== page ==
May 12, 2006 1:20 PM PDT
FAQ: NSA's data mining explained
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Q: What Republicans have publicly criticized the NSA spying program?
The loudest outcry has come from Sen. Arlen Specter, a moderate Pennyslvania Republican who chairs the Judiciary Committee. Specter said late last month that he was prepared to yank federal funding for the program unless the Bush Administration supplies his committee with enough information to determine whether it's legal.
New Mexico Rep. Heather Wilson, who serves on the U.S. House of Representatives Intelligence Committee, was among the first Republicans to voice her concerns about the program publicly and to call for a deeper inquiry.
Q: What has Sen. Specter done so far in response to the program?
In addition to convening four Judiciary Committee hearings aimed at vetting the program, Specter has made a public display of his skepticism about the wiretapping's constitutionality. He has repeatedly chided the Bush administration for failing to provide the necessary details that senators need to determine the program's propriety and has threatened to withhold funding for it.
He is also pushing a piece of legislation that would force the attorney general to take any existing electronic surveillance program back to the FISA court for scrutiny.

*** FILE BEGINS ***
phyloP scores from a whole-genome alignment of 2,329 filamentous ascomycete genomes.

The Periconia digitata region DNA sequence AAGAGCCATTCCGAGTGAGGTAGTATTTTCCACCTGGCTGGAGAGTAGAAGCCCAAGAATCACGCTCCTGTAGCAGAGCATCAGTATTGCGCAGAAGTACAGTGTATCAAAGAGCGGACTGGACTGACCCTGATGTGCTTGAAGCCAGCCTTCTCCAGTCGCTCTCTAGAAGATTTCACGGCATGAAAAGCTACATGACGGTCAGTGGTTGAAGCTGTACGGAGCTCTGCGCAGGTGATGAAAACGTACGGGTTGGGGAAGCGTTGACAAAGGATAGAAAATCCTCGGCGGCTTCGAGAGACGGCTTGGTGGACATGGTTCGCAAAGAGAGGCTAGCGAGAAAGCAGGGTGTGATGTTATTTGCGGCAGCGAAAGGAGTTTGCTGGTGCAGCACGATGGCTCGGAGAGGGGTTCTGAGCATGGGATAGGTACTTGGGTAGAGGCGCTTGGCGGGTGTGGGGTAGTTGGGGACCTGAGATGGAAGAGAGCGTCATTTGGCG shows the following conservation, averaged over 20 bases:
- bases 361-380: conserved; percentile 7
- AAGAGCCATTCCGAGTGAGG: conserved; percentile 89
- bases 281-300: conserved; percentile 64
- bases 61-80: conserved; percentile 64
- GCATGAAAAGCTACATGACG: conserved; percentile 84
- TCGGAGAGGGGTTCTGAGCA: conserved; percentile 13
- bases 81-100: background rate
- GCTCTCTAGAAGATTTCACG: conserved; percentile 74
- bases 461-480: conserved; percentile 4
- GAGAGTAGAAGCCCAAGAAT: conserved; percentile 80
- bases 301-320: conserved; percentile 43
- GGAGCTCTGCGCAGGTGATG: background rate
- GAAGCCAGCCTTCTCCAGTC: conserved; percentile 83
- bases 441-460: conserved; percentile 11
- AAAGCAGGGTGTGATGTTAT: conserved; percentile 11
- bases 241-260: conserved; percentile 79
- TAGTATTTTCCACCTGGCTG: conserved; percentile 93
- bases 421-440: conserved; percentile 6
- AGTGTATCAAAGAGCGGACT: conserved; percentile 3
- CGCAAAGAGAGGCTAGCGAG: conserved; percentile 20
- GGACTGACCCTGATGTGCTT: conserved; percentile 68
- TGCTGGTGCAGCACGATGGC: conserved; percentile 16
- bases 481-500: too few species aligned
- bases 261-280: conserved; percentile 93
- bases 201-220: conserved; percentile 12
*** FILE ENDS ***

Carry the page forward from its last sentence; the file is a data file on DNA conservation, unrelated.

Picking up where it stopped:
Q: What lawsuits have been filed in response to the NSA surveillance program?
Soon after the program's existence came to light, the American Civil Liberties Union sued the NSA directly in a Michigan federal court. The complaint, filed on behalf of "a diverse group of prominent journalists, scholars, attorneys and national nonprofit organizations who frequently communicate by telephone and e-mail with people outside the United States," asks that the secret wiretaps be declared unconstitutional.
The Electronic Frontier Foundation followed later in January with its own class-action suit against AT&T, alleging that the telecommunications giant opened up its facilities to the NSA in violation of the Constitution and federal wiretapping law.
But if the U.S. government gets its way, the court action won't proceed. Late last month, the Justice Department filed a document registering its intent to assert the " military and state secrets privilege" after EFF revealed it has uncovered potentially confidential documents describing a "dragnet" scheme by AT&T.